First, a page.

TRIM Performance

In our Vertex 3 preview I mentioned a bug/performance condition/funnythingthathappens with SF-1200 based drives. If you write incompressible data to all LBAs on the drive (e.g. fill the drive up with H.264 videos) and fill the spare area with incompressible data (do it again without TRIMing the drive) you'll actually put your SF-1200 based SSD into a performance condition that it can't TRIM its way out of. Completely TRIM the drive and you'll notice that while compressible writes are nice and speedy, incompressible writes happen at a max of 70 - 80MB/s. In our Vertex 3 Pro preview I mentioned that it seemed as if SandForce had nearly fixed the issue. The worst I ever recorded performance on the 240GB drive after my aforementioned fill procedure was 198MB/s - a pretty healthy level.

The 120GB drive doesn't mask the drop nearly as well. The same process I described above drops performance to the 100 - 130MB/s range. This is better than what we saw with the Vertex 2, but still a valid concern if you plan on storing/manipulating a lot of highly compressed data (e.g. H.264 video) on your SSD.

The other major change since the preview? The 120GB drive can definitely get into a pretty fragmented state (again only if you pepper it with incompressible data). I filled the drive with incompressible data, ran a 4KB (100% LBA space, QD32) random write test with incompressible data for 20 minutes, and then ran AS-SSD (another incompressible data test) to see how low performance could get:

OCZ Vertex 3 120GB - Resiliency - AS SSD Sequential Write Speed - 6Gbps
  Clean After Torture After TRIM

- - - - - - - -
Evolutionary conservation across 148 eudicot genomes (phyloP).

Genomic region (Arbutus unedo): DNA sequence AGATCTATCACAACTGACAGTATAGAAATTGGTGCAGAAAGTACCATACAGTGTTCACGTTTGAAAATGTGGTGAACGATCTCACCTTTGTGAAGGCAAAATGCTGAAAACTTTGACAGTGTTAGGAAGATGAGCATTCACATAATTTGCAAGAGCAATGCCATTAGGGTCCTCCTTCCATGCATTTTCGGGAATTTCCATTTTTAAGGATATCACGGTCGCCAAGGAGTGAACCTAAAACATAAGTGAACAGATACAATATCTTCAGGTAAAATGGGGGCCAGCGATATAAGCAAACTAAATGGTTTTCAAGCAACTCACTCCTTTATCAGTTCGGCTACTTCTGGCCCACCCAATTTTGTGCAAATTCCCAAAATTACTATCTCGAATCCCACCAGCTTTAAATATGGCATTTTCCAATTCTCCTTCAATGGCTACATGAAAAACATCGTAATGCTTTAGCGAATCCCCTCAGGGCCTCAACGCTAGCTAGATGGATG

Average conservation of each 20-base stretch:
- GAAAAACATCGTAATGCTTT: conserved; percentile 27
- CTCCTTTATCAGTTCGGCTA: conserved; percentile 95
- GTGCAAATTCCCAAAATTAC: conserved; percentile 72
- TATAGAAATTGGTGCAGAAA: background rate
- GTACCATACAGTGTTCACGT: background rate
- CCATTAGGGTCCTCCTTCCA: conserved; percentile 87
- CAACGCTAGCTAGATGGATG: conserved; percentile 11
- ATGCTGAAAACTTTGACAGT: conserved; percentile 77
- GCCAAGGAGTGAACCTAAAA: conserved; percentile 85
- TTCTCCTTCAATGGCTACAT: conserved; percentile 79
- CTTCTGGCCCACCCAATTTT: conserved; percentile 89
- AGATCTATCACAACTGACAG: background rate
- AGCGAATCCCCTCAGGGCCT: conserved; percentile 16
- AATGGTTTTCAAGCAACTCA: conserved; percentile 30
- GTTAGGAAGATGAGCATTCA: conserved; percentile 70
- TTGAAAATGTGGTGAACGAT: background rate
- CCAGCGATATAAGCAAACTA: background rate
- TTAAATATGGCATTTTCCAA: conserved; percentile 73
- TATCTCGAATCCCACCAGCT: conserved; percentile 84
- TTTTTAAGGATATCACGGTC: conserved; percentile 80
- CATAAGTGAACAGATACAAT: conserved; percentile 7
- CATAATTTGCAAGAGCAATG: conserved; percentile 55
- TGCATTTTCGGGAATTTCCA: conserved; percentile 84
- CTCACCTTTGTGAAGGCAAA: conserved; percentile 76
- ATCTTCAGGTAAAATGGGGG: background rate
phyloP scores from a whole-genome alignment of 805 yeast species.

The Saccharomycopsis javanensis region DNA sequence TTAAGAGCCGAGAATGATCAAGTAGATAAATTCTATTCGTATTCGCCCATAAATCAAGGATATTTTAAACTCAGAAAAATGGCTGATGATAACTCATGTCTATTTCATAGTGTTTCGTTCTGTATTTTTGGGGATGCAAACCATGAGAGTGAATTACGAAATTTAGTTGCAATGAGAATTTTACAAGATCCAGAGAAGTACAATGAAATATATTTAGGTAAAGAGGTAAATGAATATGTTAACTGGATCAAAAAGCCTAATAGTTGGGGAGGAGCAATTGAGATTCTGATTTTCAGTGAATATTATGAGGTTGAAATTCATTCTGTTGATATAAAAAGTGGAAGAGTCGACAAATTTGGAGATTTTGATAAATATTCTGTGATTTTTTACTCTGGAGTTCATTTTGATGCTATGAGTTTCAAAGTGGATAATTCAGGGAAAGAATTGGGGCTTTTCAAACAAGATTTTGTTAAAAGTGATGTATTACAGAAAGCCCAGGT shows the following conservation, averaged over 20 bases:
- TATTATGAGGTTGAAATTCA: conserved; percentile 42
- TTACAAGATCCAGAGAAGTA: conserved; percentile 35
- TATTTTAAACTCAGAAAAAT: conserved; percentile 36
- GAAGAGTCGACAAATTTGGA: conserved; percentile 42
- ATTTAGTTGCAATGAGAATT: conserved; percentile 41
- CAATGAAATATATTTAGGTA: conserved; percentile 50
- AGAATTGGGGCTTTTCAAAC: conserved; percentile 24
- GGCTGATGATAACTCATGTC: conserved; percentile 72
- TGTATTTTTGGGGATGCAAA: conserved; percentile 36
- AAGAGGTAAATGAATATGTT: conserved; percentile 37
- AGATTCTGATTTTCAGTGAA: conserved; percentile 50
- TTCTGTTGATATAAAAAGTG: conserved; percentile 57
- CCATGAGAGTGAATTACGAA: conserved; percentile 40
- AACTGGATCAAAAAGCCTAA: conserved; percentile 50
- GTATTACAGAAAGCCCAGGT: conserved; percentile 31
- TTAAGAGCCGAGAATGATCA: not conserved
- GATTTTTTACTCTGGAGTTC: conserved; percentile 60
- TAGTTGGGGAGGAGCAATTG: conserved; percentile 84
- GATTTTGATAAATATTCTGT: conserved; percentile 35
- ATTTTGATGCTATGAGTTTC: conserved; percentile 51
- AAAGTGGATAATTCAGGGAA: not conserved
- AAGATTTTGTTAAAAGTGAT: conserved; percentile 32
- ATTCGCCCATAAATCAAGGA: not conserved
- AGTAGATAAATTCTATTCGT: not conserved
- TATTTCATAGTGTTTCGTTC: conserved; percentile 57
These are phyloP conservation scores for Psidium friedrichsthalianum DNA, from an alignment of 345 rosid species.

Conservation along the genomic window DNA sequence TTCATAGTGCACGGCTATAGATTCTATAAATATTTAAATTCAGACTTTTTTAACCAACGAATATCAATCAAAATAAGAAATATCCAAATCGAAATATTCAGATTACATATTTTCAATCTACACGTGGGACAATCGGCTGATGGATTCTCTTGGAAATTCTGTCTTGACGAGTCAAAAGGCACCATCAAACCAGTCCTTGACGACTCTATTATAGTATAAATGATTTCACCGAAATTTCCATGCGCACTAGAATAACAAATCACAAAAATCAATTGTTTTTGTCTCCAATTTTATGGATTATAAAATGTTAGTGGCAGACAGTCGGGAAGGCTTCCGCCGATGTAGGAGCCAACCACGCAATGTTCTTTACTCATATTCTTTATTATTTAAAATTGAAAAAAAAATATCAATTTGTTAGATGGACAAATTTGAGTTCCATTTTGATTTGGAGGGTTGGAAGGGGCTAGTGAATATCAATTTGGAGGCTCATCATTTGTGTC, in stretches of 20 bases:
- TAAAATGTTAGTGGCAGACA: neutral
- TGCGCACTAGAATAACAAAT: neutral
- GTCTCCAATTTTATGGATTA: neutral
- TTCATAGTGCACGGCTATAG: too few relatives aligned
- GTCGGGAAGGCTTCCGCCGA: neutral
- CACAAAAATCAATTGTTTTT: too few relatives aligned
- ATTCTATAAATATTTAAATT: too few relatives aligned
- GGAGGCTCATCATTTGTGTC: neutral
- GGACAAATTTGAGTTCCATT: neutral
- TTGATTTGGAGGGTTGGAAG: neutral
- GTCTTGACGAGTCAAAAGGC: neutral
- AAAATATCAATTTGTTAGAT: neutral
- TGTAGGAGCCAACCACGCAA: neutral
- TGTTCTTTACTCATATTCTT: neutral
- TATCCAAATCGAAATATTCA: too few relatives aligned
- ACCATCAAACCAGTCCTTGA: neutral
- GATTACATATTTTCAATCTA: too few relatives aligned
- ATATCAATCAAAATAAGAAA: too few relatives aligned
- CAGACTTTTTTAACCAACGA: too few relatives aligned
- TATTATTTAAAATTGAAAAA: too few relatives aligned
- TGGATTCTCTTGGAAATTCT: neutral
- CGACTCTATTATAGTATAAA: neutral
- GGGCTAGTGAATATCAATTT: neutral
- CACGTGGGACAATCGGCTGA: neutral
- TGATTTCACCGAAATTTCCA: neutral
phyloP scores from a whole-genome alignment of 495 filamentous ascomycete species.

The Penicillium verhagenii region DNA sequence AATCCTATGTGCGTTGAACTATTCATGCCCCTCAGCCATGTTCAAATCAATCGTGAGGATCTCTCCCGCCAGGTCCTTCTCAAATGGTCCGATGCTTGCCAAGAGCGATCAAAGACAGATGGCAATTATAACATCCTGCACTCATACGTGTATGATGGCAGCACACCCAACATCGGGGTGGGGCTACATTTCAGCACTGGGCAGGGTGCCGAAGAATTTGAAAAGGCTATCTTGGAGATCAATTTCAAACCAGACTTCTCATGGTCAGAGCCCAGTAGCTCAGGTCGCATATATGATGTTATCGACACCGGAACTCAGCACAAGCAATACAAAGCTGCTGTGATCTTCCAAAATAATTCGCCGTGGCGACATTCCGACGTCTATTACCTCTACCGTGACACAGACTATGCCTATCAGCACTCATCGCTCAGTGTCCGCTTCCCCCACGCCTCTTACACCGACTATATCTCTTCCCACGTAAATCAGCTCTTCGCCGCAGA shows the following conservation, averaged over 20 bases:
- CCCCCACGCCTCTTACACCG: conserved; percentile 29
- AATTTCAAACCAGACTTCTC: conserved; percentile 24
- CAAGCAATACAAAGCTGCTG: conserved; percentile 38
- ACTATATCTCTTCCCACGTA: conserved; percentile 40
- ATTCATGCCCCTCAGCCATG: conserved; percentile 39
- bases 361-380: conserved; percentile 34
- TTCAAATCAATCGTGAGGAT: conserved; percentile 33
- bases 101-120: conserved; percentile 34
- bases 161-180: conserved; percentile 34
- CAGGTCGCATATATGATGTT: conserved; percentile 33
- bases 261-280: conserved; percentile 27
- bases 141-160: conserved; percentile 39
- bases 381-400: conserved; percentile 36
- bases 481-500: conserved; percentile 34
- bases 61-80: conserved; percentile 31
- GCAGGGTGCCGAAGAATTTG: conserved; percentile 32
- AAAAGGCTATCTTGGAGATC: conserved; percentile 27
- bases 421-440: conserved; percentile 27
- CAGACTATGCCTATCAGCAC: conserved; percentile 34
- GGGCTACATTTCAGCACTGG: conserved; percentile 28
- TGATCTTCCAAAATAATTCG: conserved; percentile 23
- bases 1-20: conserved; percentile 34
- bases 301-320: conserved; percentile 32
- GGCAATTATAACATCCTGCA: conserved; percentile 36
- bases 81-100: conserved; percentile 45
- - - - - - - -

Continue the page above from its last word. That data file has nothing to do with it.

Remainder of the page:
OCZ Vertex 3 120GB 162.1 MB/s 38.3 MB/s 101.5 MB/s

Note that the Vertex 3 does recover pretty well after you write to it sequentially. A second AS-SSD pass shot performance up to 132MB/s. As I mentioned above, after TRIMing the whole drive I saw performance in the 100 - 130MB/s range.

This is truly the worst case scenario for any SF based drive. Unless you deal in a lot of truly random data or plan on storing/manipulating a lot of highly compressed files (e.g. compressed JPEGs, H.264 videos, etc...), I wouldn't be too concerned about this worst-case scenario performance. What does bother me however is how much lower the 120GB drive's worst case is vs. the 240GB.

Power Consumption

Unusually high idle power consumption was a bug in the early Vertex 3 firmware - that seems to have been fixed with the latest firmware revision. Overall power consumption seems pretty good for the 120GB drive, it's in line with other current generation SSDs we've seen although we admittedly haven't tested many similar capacity drives this year yet.

Idle Power - Idle at Desktop

Load Power - 128KB Sequential Write

Load Power - 4KB Random Write, QD=32

AnandTech Storage Bench 2010 Final Words
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  • mpx999 - Sunday, April 10, 2011 - link

    That's a big limitation for number of total I/Os. Eg. in 300MB/s SATA-II you'd be limited to ~37.5k IOPS with 8kB transfers, less than some SSDs are capable of, while the limit with 4kB clusters is 2 times higher, which is still beyond current SSDs for random transfers.

    4kB clusters are a perfect match for x86 processors that use hardware 4kB page size, as each page size is one block on disk. This is especially important for pagefile reads, which tend to be random by nature, rather than pagefile writes that are mostly sequential dumps of memory content. Some Unix systems may use 8kB disc block sizes because it's a default page size for SPARC and Itanium processors. For Power and ARM 4kB is the default but also 64kB can be used. So I'd advice against using large (larger than hw. page size) block sizes on a system/boot partition.

    8kB disk block sizes can be useful on partitions dedicated for SQL Server as default database blocks are 8kB for SQL Server, so it's doing 8kB transfers anyway. Oracle supports multiple page sizes and their advice is:

    http://www.dba-oracle.com/t_multiple_blocksizes_su...

    "Oracle recommends smaller Oracle Database block sizes (2 KB or 4 KB) for online transaction processing (OLTP) or mixed workload environments and larger block sizes (8 KB, 16 KB, or 32 KB) for decision support system (DSS) workload environments."

    32kB cluster sizes are a default value on flash cards for digital cameras, as sequential writes of large prictures are done on them.

    BTW. The slow speed of both Hynix and Intel 25nm versions of Vertex 2 may be because it's aging controller cannot deal with 8kB flash pages.